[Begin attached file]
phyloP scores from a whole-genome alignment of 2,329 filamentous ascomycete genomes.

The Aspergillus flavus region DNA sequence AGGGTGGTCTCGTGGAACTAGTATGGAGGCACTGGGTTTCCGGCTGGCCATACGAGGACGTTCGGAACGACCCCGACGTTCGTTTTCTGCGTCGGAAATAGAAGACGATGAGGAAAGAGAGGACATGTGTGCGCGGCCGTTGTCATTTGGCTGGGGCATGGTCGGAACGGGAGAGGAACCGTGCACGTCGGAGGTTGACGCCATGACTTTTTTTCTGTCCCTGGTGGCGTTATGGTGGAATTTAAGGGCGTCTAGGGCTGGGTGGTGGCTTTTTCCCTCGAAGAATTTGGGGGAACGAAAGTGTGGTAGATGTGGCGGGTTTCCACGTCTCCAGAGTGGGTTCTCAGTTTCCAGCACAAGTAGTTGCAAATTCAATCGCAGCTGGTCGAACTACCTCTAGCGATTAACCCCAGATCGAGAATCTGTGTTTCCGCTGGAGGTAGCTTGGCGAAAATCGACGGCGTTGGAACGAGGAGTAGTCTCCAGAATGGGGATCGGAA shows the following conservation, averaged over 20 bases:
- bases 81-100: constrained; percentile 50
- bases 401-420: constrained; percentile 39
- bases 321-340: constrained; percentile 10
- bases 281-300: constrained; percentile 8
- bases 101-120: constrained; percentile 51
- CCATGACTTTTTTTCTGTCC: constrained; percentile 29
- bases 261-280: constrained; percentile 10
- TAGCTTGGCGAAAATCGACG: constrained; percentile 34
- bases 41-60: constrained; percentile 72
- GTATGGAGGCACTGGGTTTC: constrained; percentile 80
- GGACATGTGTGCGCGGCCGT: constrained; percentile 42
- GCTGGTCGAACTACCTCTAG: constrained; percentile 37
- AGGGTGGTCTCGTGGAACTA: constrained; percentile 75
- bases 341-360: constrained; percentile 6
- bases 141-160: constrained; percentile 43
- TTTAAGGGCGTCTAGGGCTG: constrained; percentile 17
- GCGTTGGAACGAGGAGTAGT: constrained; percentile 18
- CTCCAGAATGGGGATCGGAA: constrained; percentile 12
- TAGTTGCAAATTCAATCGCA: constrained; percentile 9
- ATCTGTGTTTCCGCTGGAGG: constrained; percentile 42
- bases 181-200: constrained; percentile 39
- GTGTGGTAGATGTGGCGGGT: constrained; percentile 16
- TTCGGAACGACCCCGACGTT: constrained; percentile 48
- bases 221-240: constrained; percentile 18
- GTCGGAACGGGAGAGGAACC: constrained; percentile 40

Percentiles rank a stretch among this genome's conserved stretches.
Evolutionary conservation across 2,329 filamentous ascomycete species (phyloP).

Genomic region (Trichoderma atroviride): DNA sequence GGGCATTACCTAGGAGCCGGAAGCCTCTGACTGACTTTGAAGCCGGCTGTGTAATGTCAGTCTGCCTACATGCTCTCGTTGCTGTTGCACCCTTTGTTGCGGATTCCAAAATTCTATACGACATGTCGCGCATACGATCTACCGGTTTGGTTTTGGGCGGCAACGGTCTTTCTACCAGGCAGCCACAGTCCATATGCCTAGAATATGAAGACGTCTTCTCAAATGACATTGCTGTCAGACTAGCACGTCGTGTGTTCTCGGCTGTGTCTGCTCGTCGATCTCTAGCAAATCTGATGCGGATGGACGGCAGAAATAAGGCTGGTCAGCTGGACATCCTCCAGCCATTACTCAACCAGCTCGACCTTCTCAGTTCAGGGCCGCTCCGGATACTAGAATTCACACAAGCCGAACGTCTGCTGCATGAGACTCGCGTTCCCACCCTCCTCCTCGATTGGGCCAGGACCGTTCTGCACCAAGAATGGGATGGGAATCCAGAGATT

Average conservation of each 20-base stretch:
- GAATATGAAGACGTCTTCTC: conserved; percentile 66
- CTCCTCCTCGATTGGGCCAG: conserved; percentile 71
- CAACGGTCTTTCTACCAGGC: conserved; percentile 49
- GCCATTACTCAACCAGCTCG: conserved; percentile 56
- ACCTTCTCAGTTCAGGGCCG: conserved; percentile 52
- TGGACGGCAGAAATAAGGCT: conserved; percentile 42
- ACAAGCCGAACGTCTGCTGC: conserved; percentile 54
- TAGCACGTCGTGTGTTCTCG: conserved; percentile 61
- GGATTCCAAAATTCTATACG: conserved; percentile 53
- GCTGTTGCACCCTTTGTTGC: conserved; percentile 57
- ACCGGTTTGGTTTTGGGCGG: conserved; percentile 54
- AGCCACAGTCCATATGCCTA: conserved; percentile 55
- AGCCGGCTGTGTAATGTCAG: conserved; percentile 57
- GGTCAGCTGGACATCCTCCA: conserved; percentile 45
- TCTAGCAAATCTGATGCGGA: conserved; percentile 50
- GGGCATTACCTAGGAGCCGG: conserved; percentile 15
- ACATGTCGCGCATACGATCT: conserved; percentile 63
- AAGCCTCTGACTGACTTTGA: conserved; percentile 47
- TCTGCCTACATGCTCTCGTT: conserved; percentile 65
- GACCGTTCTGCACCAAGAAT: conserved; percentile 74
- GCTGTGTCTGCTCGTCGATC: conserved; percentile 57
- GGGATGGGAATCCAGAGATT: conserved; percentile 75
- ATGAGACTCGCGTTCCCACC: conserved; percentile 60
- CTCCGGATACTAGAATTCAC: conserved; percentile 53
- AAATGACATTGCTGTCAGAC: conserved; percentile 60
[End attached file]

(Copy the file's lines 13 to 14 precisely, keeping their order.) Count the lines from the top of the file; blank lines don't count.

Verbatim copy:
- GGACATGTGTGCGCGGCCGT: constrained; percentile 42
- GCTGGTCGAACTACCTCTAG: constrained; percentile 37